Children read an Ebola-awareness poster in North Kivu, the Democratic Republic of the Congo (DRC).

UNICEF Health Workers Are Fighting to Eliminate Ebola in the DRC

For over 70 years, UNICEF has been putting children first, working to protect their rights and provide the assistance and services they need to survive and thrive all over the world. 

For Jean-Pierre Masuku, the fight against the Ebola epidemic currently raging in North Kivu, in eastern Democratic Republic of Congo (DRC), is not new. He witnessed an earlier outbreak of the disease in Equateur Province, 1,550 miles west of the newly affected areas. “But whatever it is, you do not get used to fighting a highly dangerous, contagious and deadly disease like Ebola,” he says.

Masuku is a UNICEF staffer, active in community communication. He went to Beni with the first UNICEF response team, just hours after the DRC Health Minister announced the new Ebola outbreak in August 2018. “It was not easy, the first days. The scale of the crisis was not yet clear, and the material, human and financial resources for the response were lacking. But UNICEF quickly mobilized teams and the necessary means to be able to put a response in place to meet the needs.” Within 10 days of the announcement, more than 20 Ebola cases had been confirmed in the two epicenters of the epidemic: Beni and the Mangina health area about 19 miles east of Beni.

In the fight against the disease, UNICEF has mobilized communication specialists to raise awareness among the local population. “As part of my communication activities, I visit markets, among other places. With the support of local civil organizations, I remind people that good hygiene and frequent hand washing are essential to protect oneself against the disease.”

Jean-Pierre Masuku, UNICEF’s Ebola Outreach Officer in North Kivu, discusses Ebola prevention with a girl in Ebola-affected Beni in Democratic Republic of Congo (DRC).

In the central market of Beni, Masuku (above) imperturbably repeats messages of prevention over his megaphone. At his side, members of the local civil organzation distribute prevention leaflets. “I inform people in the market that the Government has put in place a free number that they can call to report suspected Ebola cases in their community," he explains. "They have to be treated quickly by competent health services to avoid any contamination around them.” While Jean Pierre communicates the toll-free number, passers-by around him record it on their cell phones. The population is clearly concerned about the epidemic. Everyone wants to protect themselves, their family and community from the deadly disease.

Masuku and his colleagues spare no effort to build a coalition of informed people to help prevent the spread of the disease. “In the communication committee that UNICEF runs with the Government, we identify all the partners who can help us sensitize the local population. All ideas are welcome. They are discussed at our daily meeting.”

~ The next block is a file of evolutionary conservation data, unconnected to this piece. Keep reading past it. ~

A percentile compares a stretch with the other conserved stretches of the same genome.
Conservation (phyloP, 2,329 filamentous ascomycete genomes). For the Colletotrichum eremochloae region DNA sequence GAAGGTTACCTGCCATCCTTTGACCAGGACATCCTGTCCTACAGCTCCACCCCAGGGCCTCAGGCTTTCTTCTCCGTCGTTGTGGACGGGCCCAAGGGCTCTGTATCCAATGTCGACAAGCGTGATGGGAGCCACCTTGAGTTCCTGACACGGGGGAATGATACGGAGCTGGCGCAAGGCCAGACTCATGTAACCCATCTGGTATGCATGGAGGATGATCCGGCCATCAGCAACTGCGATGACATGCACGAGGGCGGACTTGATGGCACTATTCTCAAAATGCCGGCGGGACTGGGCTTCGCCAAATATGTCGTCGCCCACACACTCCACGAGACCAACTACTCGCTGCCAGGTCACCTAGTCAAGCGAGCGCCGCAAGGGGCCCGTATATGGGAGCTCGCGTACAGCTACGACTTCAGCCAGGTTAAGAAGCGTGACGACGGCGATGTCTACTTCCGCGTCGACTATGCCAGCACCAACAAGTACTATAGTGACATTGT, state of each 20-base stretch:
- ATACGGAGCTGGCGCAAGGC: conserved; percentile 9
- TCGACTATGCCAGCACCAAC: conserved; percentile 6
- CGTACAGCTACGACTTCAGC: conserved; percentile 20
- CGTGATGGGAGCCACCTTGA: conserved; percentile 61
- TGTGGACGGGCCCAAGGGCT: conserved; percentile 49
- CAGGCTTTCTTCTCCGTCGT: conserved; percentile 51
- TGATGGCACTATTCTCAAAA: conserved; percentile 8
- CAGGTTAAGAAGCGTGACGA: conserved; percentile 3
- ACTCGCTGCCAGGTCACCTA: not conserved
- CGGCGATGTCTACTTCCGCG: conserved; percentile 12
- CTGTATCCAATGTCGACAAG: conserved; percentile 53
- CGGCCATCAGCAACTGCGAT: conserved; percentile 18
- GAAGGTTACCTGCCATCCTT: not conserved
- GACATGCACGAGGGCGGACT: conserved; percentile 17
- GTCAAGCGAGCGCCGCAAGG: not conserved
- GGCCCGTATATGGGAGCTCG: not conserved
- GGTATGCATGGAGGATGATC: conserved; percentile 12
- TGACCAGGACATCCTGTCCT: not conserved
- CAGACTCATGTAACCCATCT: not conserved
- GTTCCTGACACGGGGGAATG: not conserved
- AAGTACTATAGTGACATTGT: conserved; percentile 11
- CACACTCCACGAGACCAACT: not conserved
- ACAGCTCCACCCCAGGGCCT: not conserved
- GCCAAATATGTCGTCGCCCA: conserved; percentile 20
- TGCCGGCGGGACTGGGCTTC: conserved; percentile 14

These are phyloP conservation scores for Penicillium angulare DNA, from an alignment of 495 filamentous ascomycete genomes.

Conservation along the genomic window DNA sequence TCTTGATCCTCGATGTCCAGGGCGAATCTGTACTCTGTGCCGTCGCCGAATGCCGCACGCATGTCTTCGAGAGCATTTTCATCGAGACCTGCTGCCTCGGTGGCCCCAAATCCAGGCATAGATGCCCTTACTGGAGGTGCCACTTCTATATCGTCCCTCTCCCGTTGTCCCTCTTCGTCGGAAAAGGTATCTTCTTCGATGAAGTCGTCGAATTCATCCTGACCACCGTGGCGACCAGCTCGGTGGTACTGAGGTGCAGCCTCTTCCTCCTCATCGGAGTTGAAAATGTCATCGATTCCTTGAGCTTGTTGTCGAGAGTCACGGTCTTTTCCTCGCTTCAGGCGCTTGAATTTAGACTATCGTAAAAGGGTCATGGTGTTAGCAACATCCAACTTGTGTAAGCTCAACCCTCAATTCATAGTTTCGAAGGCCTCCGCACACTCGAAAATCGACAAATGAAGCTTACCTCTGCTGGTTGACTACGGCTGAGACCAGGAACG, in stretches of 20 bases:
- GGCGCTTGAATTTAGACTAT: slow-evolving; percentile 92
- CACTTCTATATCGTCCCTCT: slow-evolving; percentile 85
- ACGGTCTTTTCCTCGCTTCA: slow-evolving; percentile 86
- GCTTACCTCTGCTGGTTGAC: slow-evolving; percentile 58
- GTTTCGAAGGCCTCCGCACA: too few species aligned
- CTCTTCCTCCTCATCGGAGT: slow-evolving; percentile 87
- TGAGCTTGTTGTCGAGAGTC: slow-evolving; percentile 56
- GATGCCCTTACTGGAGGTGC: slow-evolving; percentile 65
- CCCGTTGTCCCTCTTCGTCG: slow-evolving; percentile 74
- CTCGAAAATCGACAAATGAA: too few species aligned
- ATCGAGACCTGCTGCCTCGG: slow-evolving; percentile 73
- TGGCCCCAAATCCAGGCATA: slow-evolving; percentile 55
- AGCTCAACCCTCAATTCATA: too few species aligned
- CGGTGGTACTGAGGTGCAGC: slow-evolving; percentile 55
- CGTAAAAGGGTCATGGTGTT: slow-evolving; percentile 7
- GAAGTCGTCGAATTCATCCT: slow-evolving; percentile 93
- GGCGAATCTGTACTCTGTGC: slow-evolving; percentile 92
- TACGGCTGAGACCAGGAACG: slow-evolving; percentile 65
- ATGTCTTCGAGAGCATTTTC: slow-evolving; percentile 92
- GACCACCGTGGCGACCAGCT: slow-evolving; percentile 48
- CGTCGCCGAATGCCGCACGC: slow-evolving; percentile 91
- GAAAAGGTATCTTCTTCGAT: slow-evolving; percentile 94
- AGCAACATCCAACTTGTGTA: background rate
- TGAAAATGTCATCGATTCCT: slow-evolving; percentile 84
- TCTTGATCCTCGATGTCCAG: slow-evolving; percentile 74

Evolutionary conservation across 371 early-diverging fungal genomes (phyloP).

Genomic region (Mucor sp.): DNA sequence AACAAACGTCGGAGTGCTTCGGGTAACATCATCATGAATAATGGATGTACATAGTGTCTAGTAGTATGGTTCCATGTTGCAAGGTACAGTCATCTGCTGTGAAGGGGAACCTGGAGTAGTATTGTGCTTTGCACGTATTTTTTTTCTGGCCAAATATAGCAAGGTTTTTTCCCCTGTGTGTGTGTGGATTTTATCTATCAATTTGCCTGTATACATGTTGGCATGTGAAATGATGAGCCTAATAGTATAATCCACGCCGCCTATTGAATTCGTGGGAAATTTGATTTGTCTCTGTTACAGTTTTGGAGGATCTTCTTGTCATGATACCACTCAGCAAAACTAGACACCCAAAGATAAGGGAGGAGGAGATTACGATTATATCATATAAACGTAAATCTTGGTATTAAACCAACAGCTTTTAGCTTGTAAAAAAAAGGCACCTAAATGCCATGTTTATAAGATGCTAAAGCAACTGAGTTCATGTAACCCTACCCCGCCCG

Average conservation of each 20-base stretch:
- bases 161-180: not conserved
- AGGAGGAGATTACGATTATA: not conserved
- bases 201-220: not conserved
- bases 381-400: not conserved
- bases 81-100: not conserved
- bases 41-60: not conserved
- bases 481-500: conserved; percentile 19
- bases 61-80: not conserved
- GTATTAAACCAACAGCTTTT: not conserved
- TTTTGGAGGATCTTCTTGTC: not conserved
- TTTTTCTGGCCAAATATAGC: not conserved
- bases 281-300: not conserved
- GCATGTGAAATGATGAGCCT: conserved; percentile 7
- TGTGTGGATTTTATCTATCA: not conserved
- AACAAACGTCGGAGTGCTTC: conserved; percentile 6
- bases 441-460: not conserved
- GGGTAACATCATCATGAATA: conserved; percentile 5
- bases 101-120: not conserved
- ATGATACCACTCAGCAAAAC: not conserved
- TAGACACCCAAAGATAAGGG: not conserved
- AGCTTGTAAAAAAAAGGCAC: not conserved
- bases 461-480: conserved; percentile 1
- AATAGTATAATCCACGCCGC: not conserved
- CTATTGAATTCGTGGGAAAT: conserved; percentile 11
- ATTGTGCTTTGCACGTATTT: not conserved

The work is definitely not over. In Mangina, Ebola’s other epicenter, Masuku’s colleagues develop similar outreach activities. With partners, UNICEF has trained dozens of local health workers. They go door-to-door to educate each family in the affected communities. Local radio stations and journalists broadcast prevention messages to their listeners and readers.

In August 2018, a member of UNICEF's Ebola outreach team addresses children and parents in Ebola-hit Beni in North Kivu, Democratic Republic of the Congo.

Barely a week after the outbreak was announced, UNICEF and partners had already reached more than 30,000 people with their prevention work. “Each of them is a partner in the fight against the Ebola virus. They can pass prevention messages to their families and neighbors,” says Masuku. “The work is definitely not over. We still have a lot of people to sensitize in Beni and Mangina,” he concludes.

A big smile appears on Masuku’s face when I ask him how it feels to fight the Ebola virus in North Kivu: “I’m proud that I can help eliminate the disease from my country. And I am pleased to be able to do this within UNICEF, as our organization plays a crucial role in the fight against the Ebola virus.”

Since the latest Ebola outbreak began, more than 740 people — one-third of them children — have been infected with the Ebola virus, and more than 460 have died. UNICEF is working alongside the DRC Government and partners to scale up its response to assist victims, control the spread of the disease and end the deadly outbreak. To date, UNICEF and partners have:

  • Reached out to more than 10 million people in affected areas with prevention messages
  • Provided clean, safe drinking water to more than 1.3 million people in public places, health facilities and schools
  • Trained 8,146 teachers on Ebola prevention measures
  • Reached 157,133 children in 888 schools with prevention measures
  • Provided assistance to 830 families directly affected by Ebola
  • Identified 686 Ebola orphans and provided them with appropriate care

Please support UNICEF's work to eliminate Ebola in the Democratic Republic of Congo. 


UNICEF and partners are working tirelessly in the Democratic Republic of Congo, Syria, Yemen, South Sudan, Bangladesh and around the world to save and protect children. With a presence in 190 countries and territories, UNICEF has helped save more children's lives than any other humanitarian organization in the world. 

Yves Willemot is Chief of Communications at UNICEF, the Democratic Republic of Congo.

Top photo: Children read an Ebola-awareness poster in North Kivu, the Democratic Republic of Congo (DRC). All photos © UNICEF/Naftalin